Trust and Tubing

I have live in Michigan my entire life. Born and raised in the Great Lakes State and not once have I been tubing until this year. Sad but true  and to be honest, I have never felt like I was missing out on much.


I felt forced into it. I was leading on a church trip, house-boating on Dale Hollow Lake, and one of the students found out I was a tubing virgin. This was apparently a crime, so I was soon caroused into my swimsuit and forced into a life jacket that was a bit too big. If not uncomfortable. Standing at the stern of the houseboat, waiting for the speedboat to come pick me up, I couldn’t think up one decent reason for plunking out of this. 


But it was too late and the student I was going with just had to tell the driver that it was my first time tubing. And that was met with a devilish smile and a “Oh, we’ll make sure it’s a good one then.”


Crap.


That was along the lines of what I was thinking as I swam out and climbed onto the tube. Or at last it had four letters and the same general meaning. I crossed arms across the tube with the student, white-knuckling the handles. She assured me doing it this way would help us keep each other on. I didn’t think the ninety pounds of her was going to keep all five foot ten of me on anything.


And then the boat took off. And it was fun at first. Speeding up, turning onto the main lake. And then we actually started going.


Crap.


This was not what I had signed up for. I felt rigid on the tube, trying my best to keep my knees on the flying circle and my swimsuit bottoms on my hips. My jaw kept beating onto the tube no matter how hard I tried to hold my head up. My teeth were clenched, which probably didn’t help the repeating blows. My toes felt like they were going to be ripped off my feet as they bounced into the water with each run over the boat’s wake.


Did you know giving a thumbs up does not mean that you are doing okay? That it actually means you want to go faster? Because I did not know that. It also didn’t help that some punk kid on the tube next to ours yelled to the driver, “You drive like a lady!”


Crap.


My arms were about to tear out of my sockets and I imagined flailing off the tube and not having arms to swim with. We flew continually back and forth over the wide wake of the speed boat. I began to slip over the side of the tube. I could hardly work my way back to safety as we whisked all over the unforgiving water. I could hardly feel my arms. I think I pulled a muscle in my neck. I think I peed a little.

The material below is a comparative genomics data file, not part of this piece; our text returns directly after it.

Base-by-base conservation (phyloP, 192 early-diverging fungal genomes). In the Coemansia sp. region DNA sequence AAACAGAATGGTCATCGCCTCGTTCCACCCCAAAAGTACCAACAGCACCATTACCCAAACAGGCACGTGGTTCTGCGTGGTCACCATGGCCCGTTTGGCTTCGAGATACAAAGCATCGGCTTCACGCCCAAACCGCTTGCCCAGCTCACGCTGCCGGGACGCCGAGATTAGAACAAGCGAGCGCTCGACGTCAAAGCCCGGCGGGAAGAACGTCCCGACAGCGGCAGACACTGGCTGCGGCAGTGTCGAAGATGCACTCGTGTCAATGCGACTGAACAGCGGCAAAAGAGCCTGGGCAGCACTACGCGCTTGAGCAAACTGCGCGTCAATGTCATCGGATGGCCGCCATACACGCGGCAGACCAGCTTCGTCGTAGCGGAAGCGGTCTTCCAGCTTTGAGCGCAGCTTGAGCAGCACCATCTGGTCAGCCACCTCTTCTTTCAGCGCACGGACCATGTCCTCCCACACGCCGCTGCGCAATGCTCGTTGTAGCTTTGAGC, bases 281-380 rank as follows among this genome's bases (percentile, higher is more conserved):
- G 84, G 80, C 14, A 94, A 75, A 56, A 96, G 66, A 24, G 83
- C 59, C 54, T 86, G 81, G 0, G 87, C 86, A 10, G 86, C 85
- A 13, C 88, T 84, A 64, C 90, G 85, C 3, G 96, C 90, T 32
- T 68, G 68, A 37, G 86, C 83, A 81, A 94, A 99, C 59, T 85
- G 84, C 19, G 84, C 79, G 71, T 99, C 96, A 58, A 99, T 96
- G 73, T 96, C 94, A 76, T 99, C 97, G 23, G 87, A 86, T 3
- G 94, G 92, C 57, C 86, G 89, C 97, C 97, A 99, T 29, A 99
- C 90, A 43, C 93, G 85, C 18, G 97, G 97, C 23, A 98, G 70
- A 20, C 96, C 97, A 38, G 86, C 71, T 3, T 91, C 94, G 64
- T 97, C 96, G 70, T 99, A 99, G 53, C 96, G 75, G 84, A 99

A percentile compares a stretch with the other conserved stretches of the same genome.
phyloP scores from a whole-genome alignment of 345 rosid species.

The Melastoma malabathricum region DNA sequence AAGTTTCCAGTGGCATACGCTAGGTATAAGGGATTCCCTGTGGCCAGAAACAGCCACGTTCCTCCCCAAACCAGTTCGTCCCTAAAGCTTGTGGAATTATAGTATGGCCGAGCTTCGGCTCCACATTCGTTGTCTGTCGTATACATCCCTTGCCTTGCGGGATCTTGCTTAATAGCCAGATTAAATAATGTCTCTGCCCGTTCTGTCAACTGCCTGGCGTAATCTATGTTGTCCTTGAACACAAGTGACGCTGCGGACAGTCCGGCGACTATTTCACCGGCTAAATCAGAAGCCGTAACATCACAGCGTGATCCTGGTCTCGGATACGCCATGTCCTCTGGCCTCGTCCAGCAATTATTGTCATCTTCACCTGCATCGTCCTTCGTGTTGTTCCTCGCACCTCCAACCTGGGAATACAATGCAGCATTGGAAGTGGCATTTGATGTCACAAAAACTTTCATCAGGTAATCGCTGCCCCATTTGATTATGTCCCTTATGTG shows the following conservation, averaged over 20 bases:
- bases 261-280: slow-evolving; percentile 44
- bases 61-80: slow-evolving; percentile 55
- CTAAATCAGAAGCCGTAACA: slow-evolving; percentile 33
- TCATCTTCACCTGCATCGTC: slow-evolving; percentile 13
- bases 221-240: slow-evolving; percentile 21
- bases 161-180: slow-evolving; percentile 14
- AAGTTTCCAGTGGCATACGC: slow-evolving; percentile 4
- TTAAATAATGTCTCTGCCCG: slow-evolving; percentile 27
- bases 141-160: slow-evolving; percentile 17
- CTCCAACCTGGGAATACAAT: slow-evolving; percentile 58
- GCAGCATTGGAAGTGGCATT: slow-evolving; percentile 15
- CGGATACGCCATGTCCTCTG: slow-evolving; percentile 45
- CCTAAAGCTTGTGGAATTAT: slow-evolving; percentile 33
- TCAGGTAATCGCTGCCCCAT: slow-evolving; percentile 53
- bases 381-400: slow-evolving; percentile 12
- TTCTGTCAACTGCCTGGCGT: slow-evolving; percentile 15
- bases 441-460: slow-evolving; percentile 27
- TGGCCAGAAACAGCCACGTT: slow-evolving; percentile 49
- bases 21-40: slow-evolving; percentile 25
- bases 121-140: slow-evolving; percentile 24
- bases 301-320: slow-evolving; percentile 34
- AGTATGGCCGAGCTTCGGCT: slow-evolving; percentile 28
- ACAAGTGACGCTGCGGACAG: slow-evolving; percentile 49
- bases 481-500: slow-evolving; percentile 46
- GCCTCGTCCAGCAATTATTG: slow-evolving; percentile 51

They probably don’t recommend this in any manual in small group leadership, but all I could manage to shout to the girl next to me was, “I hate you! I hate you. I. Hate. You.”  I couldn’t think of anything else. This was becoming a test of survival. What ever it took, I had to stay on this tube or else I was going to die!!!!!

And then the ninety pounds shoved me off the tube.


I hit the water with a smack and skidded a bit before coming to a halt. 


Checking immediately to make sure my arms still worked, I then shoved them beneath the water. Where they there? I felt around my waist. My bottoms had begun to fall, but were in a reachable, fixable distance down my legs.

And the boat turned slowly to come retrieve me.


My arms began to relax, turning to rubber, humming with soreness as I began to paddle back to the boat. Relief filled me as I realized I was going to live to see lunch. My life was not over!


There was great comfort–after the melodrama had cleared–in realizing that the driver and another passenger in the boat had been keeping an eye on us all along. Their intent was not to throw me off the tube (Though I strongly suspect  that yes, in fact, it was…), but to take me on a ride.


I felt like a cheese-head as my ever-connecting brain began to knit the parallels here. See, I have recently come off of a year of, well, crap. A lot of loss and struggle, but God was present in it all. Tough to find in the moment, but in hindsight, so ridiculously present, I can’t believe I missed it. For a lot of that season, it felt like I was holding on for dear life as I was jostled, beat up, and thrown around. I was tired and scared. But I made it. Because God was watching. Because he cared. And it didn’t just end when I didn’t like where the ride was taking me. It didn’t end because of his lack caring. No. He cared too much about me and my character and my relationship with him. He wasn’t putting me through that season to throw me off into hopeless oblivion. He was taking me on a ride. 


He promises he will not put us through more than we can handle. He does not promise he wouldn’t bring us up to the screaming edge of the cliff, but he has told us we will not topple over the edge. It is in those moments, looking desperately over the cliff’s edge that I begin to see God clearly. Because I’m not distracted by me or my wants. I am given a full view of his love. I am shown how deeply and vastly he desires relationship with me, desires my trust.


So it is safe to say I am never tubing again. But I am thankful for the living metaphor. The feeling and the reminder that I can trust even when my arms can’t take it any more. When I’m flying off into the unknown, not even knowing if my pants are on right. God’s got it. Both in the physical and the metaphorical… though I think the pants are my responsibility…


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